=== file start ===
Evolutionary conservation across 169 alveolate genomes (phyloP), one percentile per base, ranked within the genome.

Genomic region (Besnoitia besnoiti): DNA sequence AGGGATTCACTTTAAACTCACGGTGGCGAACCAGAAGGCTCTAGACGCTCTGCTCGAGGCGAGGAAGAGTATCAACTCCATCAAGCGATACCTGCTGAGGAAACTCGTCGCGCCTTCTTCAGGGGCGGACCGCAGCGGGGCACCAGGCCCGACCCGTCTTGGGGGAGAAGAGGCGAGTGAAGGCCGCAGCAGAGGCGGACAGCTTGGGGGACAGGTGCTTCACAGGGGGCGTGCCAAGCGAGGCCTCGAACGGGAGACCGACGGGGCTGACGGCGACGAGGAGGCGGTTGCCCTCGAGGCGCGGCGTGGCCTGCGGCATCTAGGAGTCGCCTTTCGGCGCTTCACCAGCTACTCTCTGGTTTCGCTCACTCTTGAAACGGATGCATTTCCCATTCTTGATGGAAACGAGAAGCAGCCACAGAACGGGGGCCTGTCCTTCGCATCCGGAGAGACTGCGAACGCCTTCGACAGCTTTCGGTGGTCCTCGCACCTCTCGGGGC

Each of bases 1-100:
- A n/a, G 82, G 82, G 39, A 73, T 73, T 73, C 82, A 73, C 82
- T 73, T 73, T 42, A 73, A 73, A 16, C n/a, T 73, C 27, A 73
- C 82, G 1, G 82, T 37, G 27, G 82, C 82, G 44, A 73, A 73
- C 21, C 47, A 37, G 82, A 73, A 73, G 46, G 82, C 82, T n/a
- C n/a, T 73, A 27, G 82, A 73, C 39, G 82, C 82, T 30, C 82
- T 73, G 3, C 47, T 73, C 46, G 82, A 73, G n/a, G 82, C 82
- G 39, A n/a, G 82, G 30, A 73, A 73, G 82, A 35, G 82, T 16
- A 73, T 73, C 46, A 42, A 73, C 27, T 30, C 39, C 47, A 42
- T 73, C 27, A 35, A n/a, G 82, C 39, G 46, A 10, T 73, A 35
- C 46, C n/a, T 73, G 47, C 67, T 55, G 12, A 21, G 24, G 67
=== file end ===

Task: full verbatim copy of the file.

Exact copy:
Evolutionary conservation across 169 alveolate genomes (phyloP), one percentile per base, ranked within the genome.

Genomic region (Besnoitia besnoiti): DNA sequence AGGGATTCACTTTAAACTCACGGTGGCGAACCAGAAGGCTCTAGACGCTCTGCTCGAGGCGAGGAAGAGTATCAACTCCATCAAGCGATACCTGCTGAGGAAACTCGTCGCGCCTTCTTCAGGGGCGGACCGCAGCGGGGCACCAGGCCCGACCCGTCTTGGGGGAGAAGAGGCGAGTGAAGGCCGCAGCAGAGGCGGACAGCTTGGGGGACAGGTGCTTCACAGGGGGCGTGCCAAGCGAGGCCTCGAACGGGAGACCGACGGGGCTGACGGCGACGAGGAGGCGGTTGCCCTCGAGGCGCGGCGTGGCCTGCGGCATCTAGGAGTCGCCTTTCGGCGCTTCACCAGCTACTCTCTGGTTTCGCTCACTCTTGAAACGGATGCATTTCCCATTCTTGATGGAAACGAGAAGCAGCCACAGAACGGGGGCCTGTCCTTCGCATCCGGAGAGACTGCGAACGCCTTCGACAGCTTTCGGTGGTCCTCGCACCTCTCGGGGC

Each of bases 1-100:
- A n/a, G 82, G 82, G 39, A 73, T 73, T 73, C 82, A 73, C 82
- T 73, T 73, T 42, A 73, A 73, A 16, C n/a, T 73, C 27, A 73
- C 82, G 1, G 82, T 37, G 27, G 82, C 82, G 44, A 73, A 73
- C 21, C 47, A 37, G 82, A 73, A 73, G 46, G 82, C 82, T n/a
- C n/a, T 73, A 27, G 82, A 73, C 39, G 82, C 82, T 30, C 82
- T 73, G 3, C 47, T 73, C 46, G 82, A 73, G n/a, G 82, C 82
- G 39, A n/a, G 82, G 30, A 73, A 73, G 82, A 35, G 82, T 16
- A 73, T 73, C 46, A 42, A 73, C 27, T 30, C 39, C 47, A 42
- T 73, C 27, A 35, A n/a, G 82, C 39, G 46, A 10, T 73, A 35
- C 46, C n/a, T 73, G 47, C 67, T 55, G 12, A 21, G 24, G 67